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State v. Bryant

Court of Appeals of Ohio, Sixth District

June 21, 2013

State of Ohio Appellee
v.
Shane J. Bryant Appellant

Trial Court No. 11 CR 334

Richard E. Garand, for appellant.

DECISION AND JUDGMENT

SINGER, P.J.

{¶ 1} This matter is an appeal from the judgment of the Sandusky County Court of Common Pleas. Following a denial of appellant's motion to suppress and a subsequent plea of no contest, appellant, Shane J. Bryant, was found guilty of one count of attempted rape, a felony in the second degree. He was sentenced to five years incarceration.

{¶ 2} Appellant's appointed counsel has requested leave to withdraw in accordance with the procedure set forth in Anders v. California, 386 U.S. 738, 87 S.Ct. 1396, 18 L.Ed.2d 493 (1967). In Anders, the United States Supreme Court held that if counsel, after a conscientious examination of the appeal, determines it to be wholly frivolous he should so advise the court and request permission to withdraw. Id. at 744. The request shall include a brief identifying anything in the record that could arguably support an appeal. Id. Counsel shall also furnish his client with a copy of the request to withdraw and its accompanying brief, and allow the client sufficient time to raise any matters that he chooses. Id. The appellate court must then conduct a full examination of the proceedings held below to determine if the appeal is indeed frivolous. If the appellate court determines that the appeal is frivolous, it may grant counsel's request to withdraw and dismiss the appeal without violating constitutional requirements or may proceed to a decision on the merits if state law so requires. Id

{¶ 3} Here, appointed counsel has met the requirements set forth in Anders. Counsel also informed appellant of his right to file his own, additional assignments of error and appellate brief The court notes that appellant has not filed a pro se brief or otherwise responded to counsel's request to withdraw. Accordingly, this court shall proceed examining the potential assignment of error set forth by counsel, as well as the entire record below to determine whether this appeal lacks merit deeming it wholly frivolous.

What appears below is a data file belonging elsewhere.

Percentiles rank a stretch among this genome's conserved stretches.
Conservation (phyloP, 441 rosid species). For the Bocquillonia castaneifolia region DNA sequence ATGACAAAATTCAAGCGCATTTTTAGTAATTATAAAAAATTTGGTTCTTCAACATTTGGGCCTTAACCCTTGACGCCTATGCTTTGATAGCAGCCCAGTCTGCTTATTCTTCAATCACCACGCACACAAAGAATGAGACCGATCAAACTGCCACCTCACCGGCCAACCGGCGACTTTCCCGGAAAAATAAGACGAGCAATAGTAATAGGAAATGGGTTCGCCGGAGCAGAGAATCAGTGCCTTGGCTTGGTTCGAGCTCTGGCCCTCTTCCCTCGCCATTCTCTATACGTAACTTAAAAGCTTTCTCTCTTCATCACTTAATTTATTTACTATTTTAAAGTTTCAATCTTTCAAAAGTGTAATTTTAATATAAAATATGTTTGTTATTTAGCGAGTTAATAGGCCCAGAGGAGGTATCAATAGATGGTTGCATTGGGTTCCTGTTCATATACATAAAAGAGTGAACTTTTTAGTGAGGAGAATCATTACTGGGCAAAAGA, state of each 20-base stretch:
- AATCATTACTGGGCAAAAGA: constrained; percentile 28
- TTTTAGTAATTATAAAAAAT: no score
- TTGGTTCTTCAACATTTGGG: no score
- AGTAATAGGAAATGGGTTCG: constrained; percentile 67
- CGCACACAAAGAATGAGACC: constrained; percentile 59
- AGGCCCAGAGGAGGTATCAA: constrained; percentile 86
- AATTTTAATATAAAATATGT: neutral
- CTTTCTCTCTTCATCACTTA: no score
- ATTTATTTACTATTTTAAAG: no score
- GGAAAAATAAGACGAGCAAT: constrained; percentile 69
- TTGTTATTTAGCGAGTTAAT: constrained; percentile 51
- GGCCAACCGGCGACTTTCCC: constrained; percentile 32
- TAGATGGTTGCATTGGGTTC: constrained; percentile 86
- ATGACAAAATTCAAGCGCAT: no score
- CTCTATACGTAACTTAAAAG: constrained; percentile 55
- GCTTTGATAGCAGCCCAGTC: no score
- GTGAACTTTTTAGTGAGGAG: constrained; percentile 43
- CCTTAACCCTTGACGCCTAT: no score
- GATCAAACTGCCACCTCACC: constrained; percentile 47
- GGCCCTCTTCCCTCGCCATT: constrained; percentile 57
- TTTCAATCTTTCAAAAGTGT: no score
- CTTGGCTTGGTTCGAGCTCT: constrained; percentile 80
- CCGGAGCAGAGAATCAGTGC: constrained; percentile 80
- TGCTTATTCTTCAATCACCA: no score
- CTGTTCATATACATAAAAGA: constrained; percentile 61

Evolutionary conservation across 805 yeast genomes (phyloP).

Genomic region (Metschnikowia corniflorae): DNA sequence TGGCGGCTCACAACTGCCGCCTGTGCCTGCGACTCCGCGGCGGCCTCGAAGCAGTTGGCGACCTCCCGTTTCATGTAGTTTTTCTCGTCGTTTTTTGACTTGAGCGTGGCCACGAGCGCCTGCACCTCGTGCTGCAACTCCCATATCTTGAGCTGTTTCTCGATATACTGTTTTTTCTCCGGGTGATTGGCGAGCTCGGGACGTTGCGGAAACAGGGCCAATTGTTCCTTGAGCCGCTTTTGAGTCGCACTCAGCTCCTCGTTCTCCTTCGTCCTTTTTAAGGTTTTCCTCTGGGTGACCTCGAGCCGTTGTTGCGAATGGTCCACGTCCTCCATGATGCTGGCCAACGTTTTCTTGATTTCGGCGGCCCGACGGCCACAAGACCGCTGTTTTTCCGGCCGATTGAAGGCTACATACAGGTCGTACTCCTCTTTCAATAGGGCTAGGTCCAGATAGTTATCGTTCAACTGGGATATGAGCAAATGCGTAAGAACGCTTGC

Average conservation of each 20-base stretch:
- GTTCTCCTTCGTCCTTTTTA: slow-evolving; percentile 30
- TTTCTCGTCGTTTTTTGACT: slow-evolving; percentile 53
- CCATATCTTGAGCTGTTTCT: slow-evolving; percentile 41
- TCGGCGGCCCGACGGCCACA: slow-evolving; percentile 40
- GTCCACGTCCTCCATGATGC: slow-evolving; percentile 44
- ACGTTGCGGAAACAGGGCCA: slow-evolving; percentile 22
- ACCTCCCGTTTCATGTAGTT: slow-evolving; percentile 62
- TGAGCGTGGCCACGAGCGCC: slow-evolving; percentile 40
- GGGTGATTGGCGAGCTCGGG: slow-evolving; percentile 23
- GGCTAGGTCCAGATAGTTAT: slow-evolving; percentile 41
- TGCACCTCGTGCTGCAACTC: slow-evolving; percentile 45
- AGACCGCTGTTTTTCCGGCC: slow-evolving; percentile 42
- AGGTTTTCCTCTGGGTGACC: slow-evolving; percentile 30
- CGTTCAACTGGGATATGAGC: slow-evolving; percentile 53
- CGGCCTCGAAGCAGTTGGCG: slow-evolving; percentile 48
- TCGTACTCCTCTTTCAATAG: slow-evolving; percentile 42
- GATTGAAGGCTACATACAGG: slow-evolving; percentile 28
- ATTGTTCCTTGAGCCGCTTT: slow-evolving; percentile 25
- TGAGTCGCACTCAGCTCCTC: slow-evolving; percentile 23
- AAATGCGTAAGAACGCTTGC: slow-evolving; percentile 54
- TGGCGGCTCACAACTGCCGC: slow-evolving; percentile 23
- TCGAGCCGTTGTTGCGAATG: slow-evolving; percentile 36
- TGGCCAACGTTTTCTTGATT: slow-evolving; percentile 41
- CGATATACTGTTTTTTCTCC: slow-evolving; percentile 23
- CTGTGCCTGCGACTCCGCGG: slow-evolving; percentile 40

{¶ 4} On April 5, 2011, appellant was charged with four counts of rape. Appellant filed a motion to suppress his statements to the detective about engaging in sexual intercourse with the victim at the party. However, the trial court found this claim without merit and denied the motion. Appellant then pleaded no contest to a single count of the lesser included charge of attempted rape, a violation of R.C. 2907.02(A)(2) and R.C. 2923.03 and was found guilty by the trial court. In exchange, the state agreed to dismiss the remaining charges and entered into a joint recommendation for a five-year term of incarceration.

{¶ 5} Prior to accepting the change in plea, the court explained to appellant his rights. Once satisfied that appellant was cognizant of his rights and had waived them properly, the court accepted the change in plea. On September 26, 2011, appellant was sentenced to five years incarceration. Appellant's counsel now appeals pursuant to Anders.

{¶ 6} In his Anders brief appellant's counsel raises the following potential assignments of error:

I. WHETHER THE TRIAL COURT ERRED IN ACCEPTING DEFENDANT/APPELLANT'S KNOWING, INTELLIGENT AND VOLUNTARY PLEA.
II. WHETHER THE TRIAL COURT ERRED WHEN IT SENTENCED THE DEFENDANT/APPELLANT TO A TERM OF INCARCERATION ALLOWABLE BY LAW.
III. WHETHER DEFENDANT/APPELLANT IS ENTITLED TO SPECIFIC PERFORMANCE OF THE JOINT RECOMMENDATION OF THE PROSECUTOR AND DEFENSE ATTORNEY.
IV. WHETHER THE TRIAL COURT ERRED IN DENYING THE DEFENDANT'S MOTION TO SUPPRESS.

{¶ 7} In his first potential assignment of error, appellant questions whether the record reflects his plea of no contest was made knowingly, ...


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